This is why it’s important to always have a backup plan: you never know when a plugin is going to stop being updated.

After all, a number of contributors are developers who contribute to the community as a hobby. It takes a lot of time and effort to not only create a plugin, but to identify how to patch up vulnerabilities and do it according to the best security practices as well.
Moreover, when the plugin/theme is actually updated, you never know if it’s going to break your WordPress site. Reliable backup solutions that allow you to test your backups before they go live on your site are not just an option in such cases… they’re a necessity.


WordPress is the fastest-growing, most popular CMS in the world because of its user-friendly features, but this also puts a target on its back. Why is WordPress popular with hackers?


WordPress is a popular hacker target


Whether it’s a simple blogger writing about college experiences, or the Time Magazine, WordPress is the choice CMS for anyone looking to publish content on a website. And for good reason too: WordPress is not only Open Source, it’s extensible, flexible and it’s also supported by a community that actively contributes.

How popular is WordPress?

WordPress is currently the most used, and the fastest-growing CMS in the world. And according to data from W3Tech for August 2016, 246 WordPress sites were added to the internet every day.


WordPress' growth for August 2016, according to W3Tech's data
WordPress’ growth for August 2016, according to W3Tech’s data


By September 2016, this number had only increased:


WordPress' growth in September 2016, according to W3Tech's data
WordPress’ growth in September 2016, according to W3Tech’s data


This illustrates the rapid pace at which WordPress is growing, and that the rates of its use have continued to grow. Considering all the features that make WordPress popular, it’s not surprising how the CMS got to this position, and why it will grow more rapidly.

After all, the CMS is Open Source meaning that it is transparent to anyone who wants to learn how to use it effectively, while also offering a number of alternatives that help make it convenient, extensible and functional. What makes it the most popular amongst other Open Source CMSes like Joomla and Drupal, though, is the fact that it is more user-friendly. WordPress requires lesser technical knowledge than any other Open Source CMS, and is a lot simpler to use in that regard.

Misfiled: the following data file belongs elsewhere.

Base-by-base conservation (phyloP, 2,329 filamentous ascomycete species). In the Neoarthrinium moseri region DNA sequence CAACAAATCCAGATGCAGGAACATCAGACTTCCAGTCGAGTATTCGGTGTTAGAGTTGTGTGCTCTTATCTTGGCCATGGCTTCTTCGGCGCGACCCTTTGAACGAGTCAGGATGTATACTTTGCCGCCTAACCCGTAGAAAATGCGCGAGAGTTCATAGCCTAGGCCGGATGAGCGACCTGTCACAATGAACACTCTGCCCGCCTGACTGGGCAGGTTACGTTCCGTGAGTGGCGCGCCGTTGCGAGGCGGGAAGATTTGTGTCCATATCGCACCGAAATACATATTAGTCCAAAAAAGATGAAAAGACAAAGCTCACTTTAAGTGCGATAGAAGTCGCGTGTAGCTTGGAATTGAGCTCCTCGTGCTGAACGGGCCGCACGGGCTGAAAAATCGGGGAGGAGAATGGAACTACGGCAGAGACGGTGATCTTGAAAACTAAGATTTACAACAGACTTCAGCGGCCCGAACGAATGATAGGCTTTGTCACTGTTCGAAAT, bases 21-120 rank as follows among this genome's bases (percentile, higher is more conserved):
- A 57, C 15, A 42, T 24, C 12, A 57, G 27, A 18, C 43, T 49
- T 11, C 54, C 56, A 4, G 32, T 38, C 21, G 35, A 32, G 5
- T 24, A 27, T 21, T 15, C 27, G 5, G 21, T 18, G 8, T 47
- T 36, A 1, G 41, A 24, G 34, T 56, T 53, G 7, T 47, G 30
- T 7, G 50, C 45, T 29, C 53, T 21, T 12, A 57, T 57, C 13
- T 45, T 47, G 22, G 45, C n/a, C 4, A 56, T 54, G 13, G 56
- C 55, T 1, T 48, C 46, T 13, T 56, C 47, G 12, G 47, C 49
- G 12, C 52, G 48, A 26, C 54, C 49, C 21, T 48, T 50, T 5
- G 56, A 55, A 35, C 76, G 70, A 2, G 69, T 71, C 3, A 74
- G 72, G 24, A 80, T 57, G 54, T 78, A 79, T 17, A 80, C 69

WordPress’ popularity makes it an obvious target

WordPress started out as a publishing platform that only needed basic technical knowledge to handle. This is what made WordPress popular. However, it didn’t stop at that. The more users it acquired, the more was created for it by the community. The add-ons created made WordPress more flexible, and more functional. This meant it became more widely used.

Data from W3Techs shows that of all the websites in the world, 54.6% don’t use a CMS at all.
Of the rest that do rely on a CMS (45.4%), WordPress powers 26.7%, meaning it is the base for 58.9% of all websites that run on a CMS.


WordPress is the most popular CMS according to W3Techs
WordPress is the most popular CMS according to W3Techs


Having more users than any other CMS put a target on WordPress’ back… similar to how the Windows Operating System was targeted when it was still new.

Back then, since the OS was so widely used, hackers targeted vulnerabilities that the developers hadn’t foreseen. This ensured that more users could potentially be affected by a single hack. All the hackers needed to do, was to ensure that the malicious files were made accessible to the users. With WordPress this isn’t a concern since all a hacker has to do, is to find a way to automate an exploit.

Most hacks are automated, which means they don’t need the hacker’s intervention. The hacker only programs a crawler bot to run malicious code when it finds vulnerabilities that allow it to run. The bot then replicates the exploit on other sites that have the same common vulnerability. This could lead to millions of sites getting compromised at a time.


Reason #1: Wide scope, more damage

According to WordPress, there are about  22.9 million page views on WordPress sites per month. This makes WordPress an attractive target for hackers’ attacks. The way they see it, the more the audience, the more the potential damage an attack can incur.

Hackers perform exploits for a number of reasons, so the scope of this damage can vary, but what they aim for, is to gain the most out of a single exploit; whether it is visibility, information or resources.All it takes to hit the jackpot, is one unique, undetectable exploit.

One example of this, was the case of TimThumb (an image-to-thumbnail resizing plugin) which was so popular that a number of themes had it bundled with their offering. So users didn’t even have to install the plugin for their site to be vulnerable. If they were unaware that theme being used on their WordPress site was using the plugin then they would be sitting ducks. When it was exploited, a number of users got hacked because they didn’t even know that they had the malicious code on their sites.